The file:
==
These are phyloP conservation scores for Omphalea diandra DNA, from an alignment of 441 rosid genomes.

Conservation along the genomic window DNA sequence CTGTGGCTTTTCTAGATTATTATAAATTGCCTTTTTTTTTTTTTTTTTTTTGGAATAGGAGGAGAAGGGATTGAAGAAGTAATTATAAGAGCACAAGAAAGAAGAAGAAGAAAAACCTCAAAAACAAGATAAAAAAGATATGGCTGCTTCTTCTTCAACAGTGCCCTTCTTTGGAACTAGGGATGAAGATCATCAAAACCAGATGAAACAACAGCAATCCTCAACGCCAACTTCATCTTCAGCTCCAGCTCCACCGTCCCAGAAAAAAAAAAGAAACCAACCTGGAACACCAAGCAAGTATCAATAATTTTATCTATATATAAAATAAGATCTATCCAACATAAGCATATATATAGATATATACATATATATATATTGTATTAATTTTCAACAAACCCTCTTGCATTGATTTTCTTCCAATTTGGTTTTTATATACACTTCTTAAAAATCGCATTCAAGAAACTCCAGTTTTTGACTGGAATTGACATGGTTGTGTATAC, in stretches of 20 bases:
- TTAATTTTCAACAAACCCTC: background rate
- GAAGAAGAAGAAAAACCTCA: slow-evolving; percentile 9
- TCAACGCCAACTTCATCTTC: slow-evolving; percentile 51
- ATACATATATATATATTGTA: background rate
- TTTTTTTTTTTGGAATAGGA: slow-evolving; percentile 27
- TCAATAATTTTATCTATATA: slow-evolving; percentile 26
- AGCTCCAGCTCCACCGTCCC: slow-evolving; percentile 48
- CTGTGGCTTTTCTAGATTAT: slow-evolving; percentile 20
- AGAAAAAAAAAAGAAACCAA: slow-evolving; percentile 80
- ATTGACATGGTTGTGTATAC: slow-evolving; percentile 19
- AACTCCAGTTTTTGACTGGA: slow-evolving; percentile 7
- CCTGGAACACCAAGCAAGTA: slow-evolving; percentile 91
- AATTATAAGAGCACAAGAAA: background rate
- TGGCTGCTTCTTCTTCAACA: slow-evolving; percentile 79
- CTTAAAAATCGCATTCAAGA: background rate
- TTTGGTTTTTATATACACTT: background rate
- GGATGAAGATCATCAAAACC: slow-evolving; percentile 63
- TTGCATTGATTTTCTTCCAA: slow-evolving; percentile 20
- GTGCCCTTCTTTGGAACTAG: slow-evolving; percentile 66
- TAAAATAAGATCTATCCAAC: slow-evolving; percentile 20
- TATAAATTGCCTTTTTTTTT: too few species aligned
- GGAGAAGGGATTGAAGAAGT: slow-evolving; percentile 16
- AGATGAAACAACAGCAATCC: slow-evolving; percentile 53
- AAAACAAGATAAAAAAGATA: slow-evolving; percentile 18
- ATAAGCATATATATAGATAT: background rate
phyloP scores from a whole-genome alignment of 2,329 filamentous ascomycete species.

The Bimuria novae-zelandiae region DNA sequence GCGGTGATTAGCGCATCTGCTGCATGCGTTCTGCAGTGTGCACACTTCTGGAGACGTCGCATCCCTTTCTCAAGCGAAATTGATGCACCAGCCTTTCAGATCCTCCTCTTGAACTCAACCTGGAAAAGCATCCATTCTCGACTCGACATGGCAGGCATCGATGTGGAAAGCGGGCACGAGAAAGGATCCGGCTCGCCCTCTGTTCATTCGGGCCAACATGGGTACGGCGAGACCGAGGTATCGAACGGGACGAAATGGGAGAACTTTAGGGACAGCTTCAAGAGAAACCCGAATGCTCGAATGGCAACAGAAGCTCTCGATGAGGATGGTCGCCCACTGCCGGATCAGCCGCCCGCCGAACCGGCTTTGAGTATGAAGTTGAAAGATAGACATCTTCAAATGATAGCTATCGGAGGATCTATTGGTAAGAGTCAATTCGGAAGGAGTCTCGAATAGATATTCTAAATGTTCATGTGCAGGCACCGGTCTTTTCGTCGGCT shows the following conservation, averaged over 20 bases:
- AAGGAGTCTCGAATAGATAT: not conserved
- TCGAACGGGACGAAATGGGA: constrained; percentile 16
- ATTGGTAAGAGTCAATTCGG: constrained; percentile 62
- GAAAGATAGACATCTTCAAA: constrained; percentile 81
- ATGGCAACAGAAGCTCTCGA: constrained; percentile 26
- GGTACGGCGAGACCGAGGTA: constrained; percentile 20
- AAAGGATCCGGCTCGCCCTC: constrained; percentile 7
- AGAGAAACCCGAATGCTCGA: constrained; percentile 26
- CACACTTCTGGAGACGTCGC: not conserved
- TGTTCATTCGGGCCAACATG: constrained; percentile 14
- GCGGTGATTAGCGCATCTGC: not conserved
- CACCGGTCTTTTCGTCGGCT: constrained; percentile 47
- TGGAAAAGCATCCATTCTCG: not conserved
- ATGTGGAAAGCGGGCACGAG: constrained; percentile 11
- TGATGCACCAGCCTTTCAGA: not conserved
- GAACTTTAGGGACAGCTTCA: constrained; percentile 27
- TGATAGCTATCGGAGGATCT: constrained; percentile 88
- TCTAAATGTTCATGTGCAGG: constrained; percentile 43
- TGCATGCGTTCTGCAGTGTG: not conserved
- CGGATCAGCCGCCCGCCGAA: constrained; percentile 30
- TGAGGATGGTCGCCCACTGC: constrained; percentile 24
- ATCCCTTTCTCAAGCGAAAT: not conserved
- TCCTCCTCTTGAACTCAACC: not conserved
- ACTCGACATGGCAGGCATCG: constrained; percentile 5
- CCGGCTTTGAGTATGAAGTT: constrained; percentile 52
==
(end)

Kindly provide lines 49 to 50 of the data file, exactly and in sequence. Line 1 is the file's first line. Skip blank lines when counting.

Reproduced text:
- CGGATCAGCCGCCCGCCGAA: constrained; percentile 30
- TGAGGATGGTCGCCCACTGC: constrained; percentile 24